It’s important to have your post-workout shake within 20 minutes of the end of your workout, otherwise your body will start seeking its own protein sources and tearing down the muscle you’ve just worked so hard to build up.
Post-workout carbs should be high-glycemic index and glucose-rich, meaning they’ll rapidly raise blood sugar levels getting fuel back into the muscles quickly.
Normally a rapid blood sugar spike is undesirable, but post-workout your body will be unusually insulin-sensitive, allowing these carbs to be stored in your muscles with a smaller secretion of insulin.
Supplements like Karbolyn or Glycofuse
Note that while fruit can qualify as a source for high-glycemic carbs a significant portion of that energy comes from fructose, not glucose. Fructose must be first processed by the liver before entering the blood stream making it less then optimal for exercise recovery. Bananas are an exception to this rule.
Whey protein in the form of a post workout shake enhances the body’s ability to process post-workout carbs, as well as stopping catabolic breakdown of tissue post workout reversing the process into anabolic rebuilding.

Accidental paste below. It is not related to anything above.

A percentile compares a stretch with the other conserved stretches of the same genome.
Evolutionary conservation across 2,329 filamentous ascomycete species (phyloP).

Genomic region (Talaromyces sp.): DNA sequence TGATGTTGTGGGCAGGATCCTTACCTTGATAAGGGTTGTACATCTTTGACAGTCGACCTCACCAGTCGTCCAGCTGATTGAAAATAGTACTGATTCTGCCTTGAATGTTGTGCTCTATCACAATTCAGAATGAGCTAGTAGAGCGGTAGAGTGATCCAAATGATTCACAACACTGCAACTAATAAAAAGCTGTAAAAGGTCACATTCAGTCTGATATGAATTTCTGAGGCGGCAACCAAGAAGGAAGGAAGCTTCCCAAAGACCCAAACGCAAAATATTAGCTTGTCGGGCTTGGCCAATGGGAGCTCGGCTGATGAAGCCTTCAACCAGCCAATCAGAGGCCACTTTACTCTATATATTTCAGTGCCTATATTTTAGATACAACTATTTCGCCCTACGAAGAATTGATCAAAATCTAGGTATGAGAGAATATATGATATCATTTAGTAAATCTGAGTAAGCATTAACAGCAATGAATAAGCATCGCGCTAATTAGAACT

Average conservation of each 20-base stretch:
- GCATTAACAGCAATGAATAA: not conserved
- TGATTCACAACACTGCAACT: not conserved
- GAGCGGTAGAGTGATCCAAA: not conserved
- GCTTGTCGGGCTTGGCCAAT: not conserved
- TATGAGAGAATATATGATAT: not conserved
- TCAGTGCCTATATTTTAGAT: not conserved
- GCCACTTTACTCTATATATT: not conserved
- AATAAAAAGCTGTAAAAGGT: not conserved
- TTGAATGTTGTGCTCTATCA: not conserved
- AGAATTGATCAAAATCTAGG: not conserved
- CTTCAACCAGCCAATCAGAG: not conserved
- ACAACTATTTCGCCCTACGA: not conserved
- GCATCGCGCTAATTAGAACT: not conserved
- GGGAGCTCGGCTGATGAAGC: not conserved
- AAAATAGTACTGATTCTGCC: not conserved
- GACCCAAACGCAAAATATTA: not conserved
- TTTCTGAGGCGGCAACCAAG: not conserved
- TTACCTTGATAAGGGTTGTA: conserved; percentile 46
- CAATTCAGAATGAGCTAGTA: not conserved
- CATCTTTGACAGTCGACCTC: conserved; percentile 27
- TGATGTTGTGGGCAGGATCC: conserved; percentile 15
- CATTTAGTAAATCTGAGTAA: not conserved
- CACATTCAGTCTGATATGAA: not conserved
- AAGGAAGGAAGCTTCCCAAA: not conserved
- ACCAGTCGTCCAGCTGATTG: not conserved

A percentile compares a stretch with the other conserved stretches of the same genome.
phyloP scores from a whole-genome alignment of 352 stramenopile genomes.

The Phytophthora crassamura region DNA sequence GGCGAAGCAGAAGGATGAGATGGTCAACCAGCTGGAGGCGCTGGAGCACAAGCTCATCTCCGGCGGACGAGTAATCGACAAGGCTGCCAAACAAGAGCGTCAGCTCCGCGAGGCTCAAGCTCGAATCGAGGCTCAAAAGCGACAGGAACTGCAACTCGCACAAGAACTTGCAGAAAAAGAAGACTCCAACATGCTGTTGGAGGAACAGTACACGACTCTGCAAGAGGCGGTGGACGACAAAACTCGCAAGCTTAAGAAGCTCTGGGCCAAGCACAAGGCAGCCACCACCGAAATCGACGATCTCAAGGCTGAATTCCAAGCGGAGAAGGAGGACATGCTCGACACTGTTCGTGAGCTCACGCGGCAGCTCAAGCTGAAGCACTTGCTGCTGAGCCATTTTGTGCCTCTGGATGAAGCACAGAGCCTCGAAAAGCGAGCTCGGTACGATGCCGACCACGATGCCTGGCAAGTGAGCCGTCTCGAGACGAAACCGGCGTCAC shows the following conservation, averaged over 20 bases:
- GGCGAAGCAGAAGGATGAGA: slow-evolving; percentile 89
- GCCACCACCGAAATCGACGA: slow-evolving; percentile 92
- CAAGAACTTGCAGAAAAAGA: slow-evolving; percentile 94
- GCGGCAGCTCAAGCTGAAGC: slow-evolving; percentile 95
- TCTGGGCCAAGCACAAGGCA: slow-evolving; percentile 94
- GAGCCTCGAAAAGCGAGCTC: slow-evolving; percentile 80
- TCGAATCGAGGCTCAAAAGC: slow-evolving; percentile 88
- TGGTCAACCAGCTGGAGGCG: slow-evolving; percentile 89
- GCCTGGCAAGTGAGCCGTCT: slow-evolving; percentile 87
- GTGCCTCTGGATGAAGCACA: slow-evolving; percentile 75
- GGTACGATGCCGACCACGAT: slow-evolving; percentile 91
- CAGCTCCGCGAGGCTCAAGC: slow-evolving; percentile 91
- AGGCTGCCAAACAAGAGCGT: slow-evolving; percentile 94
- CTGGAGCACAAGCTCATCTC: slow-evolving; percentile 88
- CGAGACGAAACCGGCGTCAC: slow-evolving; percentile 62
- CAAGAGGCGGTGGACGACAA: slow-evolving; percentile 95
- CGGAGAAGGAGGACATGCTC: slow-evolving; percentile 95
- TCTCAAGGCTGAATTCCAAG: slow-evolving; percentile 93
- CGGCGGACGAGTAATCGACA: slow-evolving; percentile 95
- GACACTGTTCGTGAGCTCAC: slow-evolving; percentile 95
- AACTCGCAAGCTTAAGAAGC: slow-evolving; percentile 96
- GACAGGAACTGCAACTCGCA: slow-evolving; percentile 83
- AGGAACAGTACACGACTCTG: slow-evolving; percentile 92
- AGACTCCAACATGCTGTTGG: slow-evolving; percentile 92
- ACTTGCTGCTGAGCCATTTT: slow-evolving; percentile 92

Whey protein is effective at starting the rebuilding process, but it does not stay in your system long, so a meal 60 minutes or less post-workout is recommended.
Note: The inflammatory proteins that exist in dairy have been processed out of whey protein, so even if you have a dairy sensitivity, whey protein should be a safe option.
Whey protein isolate (look for the addition of the word "isolate" to find purer forms that have less filler ingredients)
A cheap and highly-effective supplement with zero side effects, creatine is a must-have for any athlete interested in expression of strength, speed, or power. Creatine helps create more energy (or ATP) in your cells to be used during heavy lifting or high-intensity exercise.